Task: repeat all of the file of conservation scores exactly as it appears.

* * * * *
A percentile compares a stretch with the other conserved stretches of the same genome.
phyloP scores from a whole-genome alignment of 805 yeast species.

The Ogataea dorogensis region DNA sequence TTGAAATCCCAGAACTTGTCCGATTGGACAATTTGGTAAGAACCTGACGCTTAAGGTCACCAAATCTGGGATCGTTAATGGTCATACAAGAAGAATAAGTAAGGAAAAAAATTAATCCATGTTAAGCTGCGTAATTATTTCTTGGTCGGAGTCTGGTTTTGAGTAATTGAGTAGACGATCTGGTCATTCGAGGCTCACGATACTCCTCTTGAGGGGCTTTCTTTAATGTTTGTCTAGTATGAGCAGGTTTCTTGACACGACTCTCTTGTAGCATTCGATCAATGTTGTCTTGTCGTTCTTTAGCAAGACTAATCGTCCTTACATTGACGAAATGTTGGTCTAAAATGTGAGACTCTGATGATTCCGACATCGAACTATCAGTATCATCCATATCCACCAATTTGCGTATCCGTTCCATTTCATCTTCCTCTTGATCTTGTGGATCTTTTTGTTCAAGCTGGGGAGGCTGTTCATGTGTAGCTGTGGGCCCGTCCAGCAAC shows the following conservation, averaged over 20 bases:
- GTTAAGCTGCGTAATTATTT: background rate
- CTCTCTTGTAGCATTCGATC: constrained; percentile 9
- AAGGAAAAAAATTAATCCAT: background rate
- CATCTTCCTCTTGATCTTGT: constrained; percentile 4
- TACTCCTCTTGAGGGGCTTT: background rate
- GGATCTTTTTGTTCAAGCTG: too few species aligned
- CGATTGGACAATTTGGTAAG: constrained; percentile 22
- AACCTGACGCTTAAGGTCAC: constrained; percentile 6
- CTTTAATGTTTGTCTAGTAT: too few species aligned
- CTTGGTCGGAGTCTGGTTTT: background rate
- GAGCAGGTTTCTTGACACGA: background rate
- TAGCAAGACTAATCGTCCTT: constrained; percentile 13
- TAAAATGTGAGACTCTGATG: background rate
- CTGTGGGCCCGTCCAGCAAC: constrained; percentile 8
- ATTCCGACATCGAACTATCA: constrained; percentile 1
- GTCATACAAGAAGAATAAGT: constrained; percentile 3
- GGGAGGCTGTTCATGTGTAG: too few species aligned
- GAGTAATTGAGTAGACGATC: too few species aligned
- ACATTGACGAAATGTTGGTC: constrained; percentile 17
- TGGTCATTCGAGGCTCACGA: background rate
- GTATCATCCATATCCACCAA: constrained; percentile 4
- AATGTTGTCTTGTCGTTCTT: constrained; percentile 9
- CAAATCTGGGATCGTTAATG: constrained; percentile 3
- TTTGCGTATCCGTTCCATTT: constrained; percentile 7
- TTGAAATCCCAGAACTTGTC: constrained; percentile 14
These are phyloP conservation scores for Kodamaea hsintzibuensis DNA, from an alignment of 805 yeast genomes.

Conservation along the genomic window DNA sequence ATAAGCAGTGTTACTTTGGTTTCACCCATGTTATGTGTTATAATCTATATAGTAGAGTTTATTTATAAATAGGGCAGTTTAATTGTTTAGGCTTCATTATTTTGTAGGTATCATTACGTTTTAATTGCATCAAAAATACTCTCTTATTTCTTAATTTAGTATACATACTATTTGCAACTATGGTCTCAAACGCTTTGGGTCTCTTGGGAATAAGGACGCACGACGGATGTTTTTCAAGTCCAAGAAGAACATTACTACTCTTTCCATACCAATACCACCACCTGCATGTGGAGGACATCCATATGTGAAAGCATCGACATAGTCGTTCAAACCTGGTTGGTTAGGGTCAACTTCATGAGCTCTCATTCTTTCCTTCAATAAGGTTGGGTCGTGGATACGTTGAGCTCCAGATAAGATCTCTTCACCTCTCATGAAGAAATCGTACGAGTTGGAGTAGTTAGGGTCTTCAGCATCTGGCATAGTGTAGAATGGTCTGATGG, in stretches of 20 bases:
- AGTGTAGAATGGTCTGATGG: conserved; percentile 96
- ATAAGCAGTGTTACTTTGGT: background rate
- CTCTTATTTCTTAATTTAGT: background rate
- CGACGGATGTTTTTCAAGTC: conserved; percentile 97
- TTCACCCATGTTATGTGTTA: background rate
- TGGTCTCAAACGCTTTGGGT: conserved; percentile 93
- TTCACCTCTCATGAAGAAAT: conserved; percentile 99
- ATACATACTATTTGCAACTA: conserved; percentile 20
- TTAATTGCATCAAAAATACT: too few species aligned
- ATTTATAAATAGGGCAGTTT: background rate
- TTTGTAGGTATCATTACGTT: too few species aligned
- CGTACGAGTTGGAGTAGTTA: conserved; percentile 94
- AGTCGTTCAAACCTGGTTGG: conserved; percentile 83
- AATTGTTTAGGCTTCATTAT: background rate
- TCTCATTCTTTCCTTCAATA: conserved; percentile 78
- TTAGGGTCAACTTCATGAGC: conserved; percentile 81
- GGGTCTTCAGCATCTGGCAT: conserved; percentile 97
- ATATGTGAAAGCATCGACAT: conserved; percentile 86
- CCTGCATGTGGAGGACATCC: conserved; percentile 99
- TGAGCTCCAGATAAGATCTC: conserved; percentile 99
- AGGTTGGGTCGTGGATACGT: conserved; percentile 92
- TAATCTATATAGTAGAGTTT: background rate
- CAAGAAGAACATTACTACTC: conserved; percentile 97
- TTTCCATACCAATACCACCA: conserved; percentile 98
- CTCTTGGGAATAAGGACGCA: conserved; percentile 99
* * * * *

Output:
A percentile compares a stretch with the other conserved stretches of the same genome.
phyloP scores from a whole-genome alignment of 805 yeast species.

The Ogataea dorogensis region DNA sequence TTGAAATCCCAGAACTTGTCCGATTGGACAATTTGGTAAGAACCTGACGCTTAAGGTCACCAAATCTGGGATCGTTAATGGTCATACAAGAAGAATAAGTAAGGAAAAAAATTAATCCATGTTAAGCTGCGTAATTATTTCTTGGTCGGAGTCTGGTTTTGAGTAATTGAGTAGACGATCTGGTCATTCGAGGCTCACGATACTCCTCTTGAGGGGCTTTCTTTAATGTTTGTCTAGTATGAGCAGGTTTCTTGACACGACTCTCTTGTAGCATTCGATCAATGTTGTCTTGTCGTTCTTTAGCAAGACTAATCGTCCTTACATTGACGAAATGTTGGTCTAAAATGTGAGACTCTGATGATTCCGACATCGAACTATCAGTATCATCCATATCCACCAATTTGCGTATCCGTTCCATTTCATCTTCCTCTTGATCTTGTGGATCTTTTTGTTCAAGCTGGGGAGGCTGTTCATGTGTAGCTGTGGGCCCGTCCAGCAAC shows the following conservation, averaged over 20 bases:
- GTTAAGCTGCGTAATTATTT: background rate
- CTCTCTTGTAGCATTCGATC: constrained; percentile 9
- AAGGAAAAAAATTAATCCAT: background rate
- CATCTTCCTCTTGATCTTGT: constrained; percentile 4
- TACTCCTCTTGAGGGGCTTT: background rate
- GGATCTTTTTGTTCAAGCTG: too few species aligned
- CGATTGGACAATTTGGTAAG: constrained; percentile 22
- AACCTGACGCTTAAGGTCAC: constrained; percentile 6
- CTTTAATGTTTGTCTAGTAT: too few species aligned
- CTTGGTCGGAGTCTGGTTTT: background rate
- GAGCAGGTTTCTTGACACGA: background rate
- TAGCAAGACTAATCGTCCTT: constrained; percentile 13
- TAAAATGTGAGACTCTGATG: background rate
- CTGTGGGCCCGTCCAGCAAC: constrained; percentile 8
- ATTCCGACATCGAACTATCA: constrained; percentile 1
- GTCATACAAGAAGAATAAGT: constrained; percentile 3
- GGGAGGCTGTTCATGTGTAG: too few species aligned
- GAGTAATTGAGTAGACGATC: too few species aligned
- ACATTGACGAAATGTTGGTC: constrained; percentile 17
- TGGTCATTCGAGGCTCACGA: background rate
- GTATCATCCATATCCACCAA: constrained; percentile 4
- AATGTTGTCTTGTCGTTCTT: constrained; percentile 9
- CAAATCTGGGATCGTTAATG: constrained; percentile 3
- TTTGCGTATCCGTTCCATTT: constrained; percentile 7
- TTGAAATCCCAGAACTTGTC: constrained; percentile 14
These are phyloP conservation scores for Kodamaea hsintzibuensis DNA, from an alignment of 805 yeast genomes.

Conservation along the genomic window DNA sequence ATAAGCAGTGTTACTTTGGTTTCACCCATGTTATGTGTTATAATCTATATAGTAGAGTTTATTTATAAATAGGGCAGTTTAATTGTTTAGGCTTCATTATTTTGTAGGTATCATTACGTTTTAATTGCATCAAAAATACTCTCTTATTTCTTAATTTAGTATACATACTATTTGCAACTATGGTCTCAAACGCTTTGGGTCTCTTGGGAATAAGGACGCACGACGGATGTTTTTCAAGTCCAAGAAGAACATTACTACTCTTTCCATACCAATACCACCACCTGCATGTGGAGGACATCCATATGTGAAAGCATCGACATAGTCGTTCAAACCTGGTTGGTTAGGGTCAACTTCATGAGCTCTCATTCTTTCCTTCAATAAGGTTGGGTCGTGGATACGTTGAGCTCCAGATAAGATCTCTTCACCTCTCATGAAGAAATCGTACGAGTTGGAGTAGTTAGGGTCTTCAGCATCTGGCATAGTGTAGAATGGTCTGATGG, in stretches of 20 bases:
- AGTGTAGAATGGTCTGATGG: conserved; percentile 96
- ATAAGCAGTGTTACTTTGGT: background rate
- CTCTTATTTCTTAATTTAGT: background rate
- CGACGGATGTTTTTCAAGTC: conserved; percentile 97
- TTCACCCATGTTATGTGTTA: background rate
- TGGTCTCAAACGCTTTGGGT: conserved; percentile 93
- TTCACCTCTCATGAAGAAAT: conserved; percentile 99
- ATACATACTATTTGCAACTA: conserved; percentile 20
- TTAATTGCATCAAAAATACT: too few species aligned
- ATTTATAAATAGGGCAGTTT: background rate
- TTTGTAGGTATCATTACGTT: too few species aligned
- CGTACGAGTTGGAGTAGTTA: conserved; percentile 94
- AGTCGTTCAAACCTGGTTGG: conserved; percentile 83
- AATTGTTTAGGCTTCATTAT: background rate
- TCTCATTCTTTCCTTCAATA: conserved; percentile 78
- TTAGGGTCAACTTCATGAGC: conserved; percentile 81
- GGGTCTTCAGCATCTGGCAT: conserved; percentile 97
- ATATGTGAAAGCATCGACAT: conserved; percentile 86
- CCTGCATGTGGAGGACATCC: conserved; percentile 99
- TGAGCTCCAGATAAGATCTC: conserved; percentile 99
- AGGTTGGGTCGTGGATACGT: conserved; percentile 92
- TAATCTATATAGTAGAGTTT: background rate
- CAAGAAGAACATTACTACTC: conserved; percentile 97
- TTTCCATACCAATACCACCA: conserved; percentile 98
- CTCTTGGGAATAAGGACGCA: conserved; percentile 99